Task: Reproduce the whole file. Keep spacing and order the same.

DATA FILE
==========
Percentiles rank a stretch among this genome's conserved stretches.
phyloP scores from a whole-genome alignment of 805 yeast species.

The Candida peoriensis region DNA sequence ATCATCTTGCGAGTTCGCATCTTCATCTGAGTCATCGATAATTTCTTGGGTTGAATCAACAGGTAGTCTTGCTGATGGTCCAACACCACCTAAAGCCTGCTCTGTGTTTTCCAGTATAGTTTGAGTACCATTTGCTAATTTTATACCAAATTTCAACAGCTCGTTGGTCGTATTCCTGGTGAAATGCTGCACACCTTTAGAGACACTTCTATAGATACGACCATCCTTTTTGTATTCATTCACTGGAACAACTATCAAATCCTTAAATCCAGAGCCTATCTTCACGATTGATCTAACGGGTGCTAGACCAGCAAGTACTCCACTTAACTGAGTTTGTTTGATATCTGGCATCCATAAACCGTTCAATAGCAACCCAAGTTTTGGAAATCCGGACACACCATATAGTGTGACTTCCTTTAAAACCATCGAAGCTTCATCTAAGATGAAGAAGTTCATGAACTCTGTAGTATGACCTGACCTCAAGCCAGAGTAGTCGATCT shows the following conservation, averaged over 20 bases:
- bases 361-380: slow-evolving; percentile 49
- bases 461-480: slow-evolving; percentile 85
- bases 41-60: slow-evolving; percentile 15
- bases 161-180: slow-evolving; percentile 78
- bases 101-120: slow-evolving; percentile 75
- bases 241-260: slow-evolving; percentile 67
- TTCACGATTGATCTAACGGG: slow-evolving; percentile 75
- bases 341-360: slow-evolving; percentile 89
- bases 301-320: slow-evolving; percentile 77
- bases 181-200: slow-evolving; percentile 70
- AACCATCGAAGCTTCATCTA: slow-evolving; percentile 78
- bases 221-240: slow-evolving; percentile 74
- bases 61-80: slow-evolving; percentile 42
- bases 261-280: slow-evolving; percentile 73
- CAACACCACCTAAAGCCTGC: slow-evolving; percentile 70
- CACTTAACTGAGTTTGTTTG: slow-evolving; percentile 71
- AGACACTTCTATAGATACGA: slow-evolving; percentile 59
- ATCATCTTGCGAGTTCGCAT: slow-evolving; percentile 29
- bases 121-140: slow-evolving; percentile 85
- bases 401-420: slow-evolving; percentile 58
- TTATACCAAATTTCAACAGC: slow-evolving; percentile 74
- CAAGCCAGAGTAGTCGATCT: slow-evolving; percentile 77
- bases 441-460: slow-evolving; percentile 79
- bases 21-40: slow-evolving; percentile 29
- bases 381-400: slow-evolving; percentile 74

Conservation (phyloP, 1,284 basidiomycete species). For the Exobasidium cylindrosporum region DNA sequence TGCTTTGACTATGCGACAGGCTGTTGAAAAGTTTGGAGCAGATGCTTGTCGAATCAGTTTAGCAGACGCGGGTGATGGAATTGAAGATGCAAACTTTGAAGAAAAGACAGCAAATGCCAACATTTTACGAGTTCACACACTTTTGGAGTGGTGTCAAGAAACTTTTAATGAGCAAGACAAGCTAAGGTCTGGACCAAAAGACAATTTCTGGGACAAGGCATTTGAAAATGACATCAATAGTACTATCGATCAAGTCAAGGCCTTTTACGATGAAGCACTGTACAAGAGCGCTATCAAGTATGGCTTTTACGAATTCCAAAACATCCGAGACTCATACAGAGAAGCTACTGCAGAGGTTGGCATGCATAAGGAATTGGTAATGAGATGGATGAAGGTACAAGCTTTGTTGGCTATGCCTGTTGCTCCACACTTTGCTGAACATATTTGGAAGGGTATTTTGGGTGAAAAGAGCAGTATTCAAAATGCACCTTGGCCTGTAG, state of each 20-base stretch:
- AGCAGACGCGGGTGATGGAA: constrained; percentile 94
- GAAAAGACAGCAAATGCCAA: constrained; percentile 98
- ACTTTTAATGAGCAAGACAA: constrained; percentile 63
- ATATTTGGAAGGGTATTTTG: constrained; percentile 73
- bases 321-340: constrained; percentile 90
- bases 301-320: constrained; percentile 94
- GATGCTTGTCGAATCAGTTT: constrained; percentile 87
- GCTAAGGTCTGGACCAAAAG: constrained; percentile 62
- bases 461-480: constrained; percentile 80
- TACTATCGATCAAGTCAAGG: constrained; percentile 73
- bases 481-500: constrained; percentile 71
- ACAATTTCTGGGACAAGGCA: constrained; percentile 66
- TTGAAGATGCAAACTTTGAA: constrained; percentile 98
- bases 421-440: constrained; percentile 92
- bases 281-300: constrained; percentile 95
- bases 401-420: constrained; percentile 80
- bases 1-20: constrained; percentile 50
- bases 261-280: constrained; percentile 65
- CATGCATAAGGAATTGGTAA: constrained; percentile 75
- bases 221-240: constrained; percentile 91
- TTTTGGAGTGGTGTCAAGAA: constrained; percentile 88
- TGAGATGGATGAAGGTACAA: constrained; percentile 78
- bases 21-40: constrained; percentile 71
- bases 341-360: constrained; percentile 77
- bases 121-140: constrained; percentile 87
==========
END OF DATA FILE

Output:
Percentiles rank a stretch among this genome's conserved stretches.
phyloP scores from a whole-genome alignment of 805 yeast species.

The Candida peoriensis region DNA sequence ATCATCTTGCGAGTTCGCATCTTCATCTGAGTCATCGATAATTTCTTGGGTTGAATCAACAGGTAGTCTTGCTGATGGTCCAACACCACCTAAAGCCTGCTCTGTGTTTTCCAGTATAGTTTGAGTACCATTTGCTAATTTTATACCAAATTTCAACAGCTCGTTGGTCGTATTCCTGGTGAAATGCTGCACACCTTTAGAGACACTTCTATAGATACGACCATCCTTTTTGTATTCATTCACTGGAACAACTATCAAATCCTTAAATCCAGAGCCTATCTTCACGATTGATCTAACGGGTGCTAGACCAGCAAGTACTCCACTTAACTGAGTTTGTTTGATATCTGGCATCCATAAACCGTTCAATAGCAACCCAAGTTTTGGAAATCCGGACACACCATATAGTGTGACTTCCTTTAAAACCATCGAAGCTTCATCTAAGATGAAGAAGTTCATGAACTCTGTAGTATGACCTGACCTCAAGCCAGAGTAGTCGATCT shows the following conservation, averaged over 20 bases:
- bases 361-380: slow-evolving; percentile 49
- bases 461-480: slow-evolving; percentile 85
- bases 41-60: slow-evolving; percentile 15
- bases 161-180: slow-evolving; percentile 78
- bases 101-120: slow-evolving; percentile 75
- bases 241-260: slow-evolving; percentile 67
- TTCACGATTGATCTAACGGG: slow-evolving; percentile 75
- bases 341-360: slow-evolving; percentile 89
- bases 301-320: slow-evolving; percentile 77
- bases 181-200: slow-evolving; percentile 70
- AACCATCGAAGCTTCATCTA: slow-evolving; percentile 78
- bases 221-240: slow-evolving; percentile 74
- bases 61-80: slow-evolving; percentile 42
- bases 261-280: slow-evolving; percentile 73
- CAACACCACCTAAAGCCTGC: slow-evolving; percentile 70
- CACTTAACTGAGTTTGTTTG: slow-evolving; percentile 71
- AGACACTTCTATAGATACGA: slow-evolving; percentile 59
- ATCATCTTGCGAGTTCGCAT: slow-evolving; percentile 29
- bases 121-140: slow-evolving; percentile 85
- bases 401-420: slow-evolving; percentile 58
- TTATACCAAATTTCAACAGC: slow-evolving; percentile 74
- CAAGCCAGAGTAGTCGATCT: slow-evolving; percentile 77
- bases 441-460: slow-evolving; percentile 79
- bases 21-40: slow-evolving; percentile 29
- bases 381-400: slow-evolving; percentile 74

Conservation (phyloP, 1,284 basidiomycete species). For the Exobasidium cylindrosporum region DNA sequence TGCTTTGACTATGCGACAGGCTGTTGAAAAGTTTGGAGCAGATGCTTGTCGAATCAGTTTAGCAGACGCGGGTGATGGAATTGAAGATGCAAACTTTGAAGAAAAGACAGCAAATGCCAACATTTTACGAGTTCACACACTTTTGGAGTGGTGTCAAGAAACTTTTAATGAGCAAGACAAGCTAAGGTCTGGACCAAAAGACAATTTCTGGGACAAGGCATTTGAAAATGACATCAATAGTACTATCGATCAAGTCAAGGCCTTTTACGATGAAGCACTGTACAAGAGCGCTATCAAGTATGGCTTTTACGAATTCCAAAACATCCGAGACTCATACAGAGAAGCTACTGCAGAGGTTGGCATGCATAAGGAATTGGTAATGAGATGGATGAAGGTACAAGCTTTGTTGGCTATGCCTGTTGCTCCACACTTTGCTGAACATATTTGGAAGGGTATTTTGGGTGAAAAGAGCAGTATTCAAAATGCACCTTGGCCTGTAG, state of each 20-base stretch:
- AGCAGACGCGGGTGATGGAA: constrained; percentile 94
- GAAAAGACAGCAAATGCCAA: constrained; percentile 98
- ACTTTTAATGAGCAAGACAA: constrained; percentile 63
- ATATTTGGAAGGGTATTTTG: constrained; percentile 73
- bases 321-340: constrained; percentile 90
- bases 301-320: constrained; percentile 94
- GATGCTTGTCGAATCAGTTT: constrained; percentile 87
- GCTAAGGTCTGGACCAAAAG: constrained; percentile 62
- bases 461-480: constrained; percentile 80
- TACTATCGATCAAGTCAAGG: constrained; percentile 73
- bases 481-500: constrained; percentile 71
- ACAATTTCTGGGACAAGGCA: constrained; percentile 66
- TTGAAGATGCAAACTTTGAA: constrained; percentile 98
- bases 421-440: constrained; percentile 92
- bases 281-300: constrained; percentile 95
- bases 401-420: constrained; percentile 80
- bases 1-20: constrained; percentile 50
- bases 261-280: constrained; percentile 65
- CATGCATAAGGAATTGGTAA: constrained; percentile 75
- bases 221-240: constrained; percentile 91
- TTTTGGAGTGGTGTCAAGAA: constrained; percentile 88
- TGAGATGGATGAAGGTACAA: constrained; percentile 78
- bases 21-40: constrained; percentile 71
- bases 341-360: constrained; percentile 77
- bases 121-140: constrained; percentile 87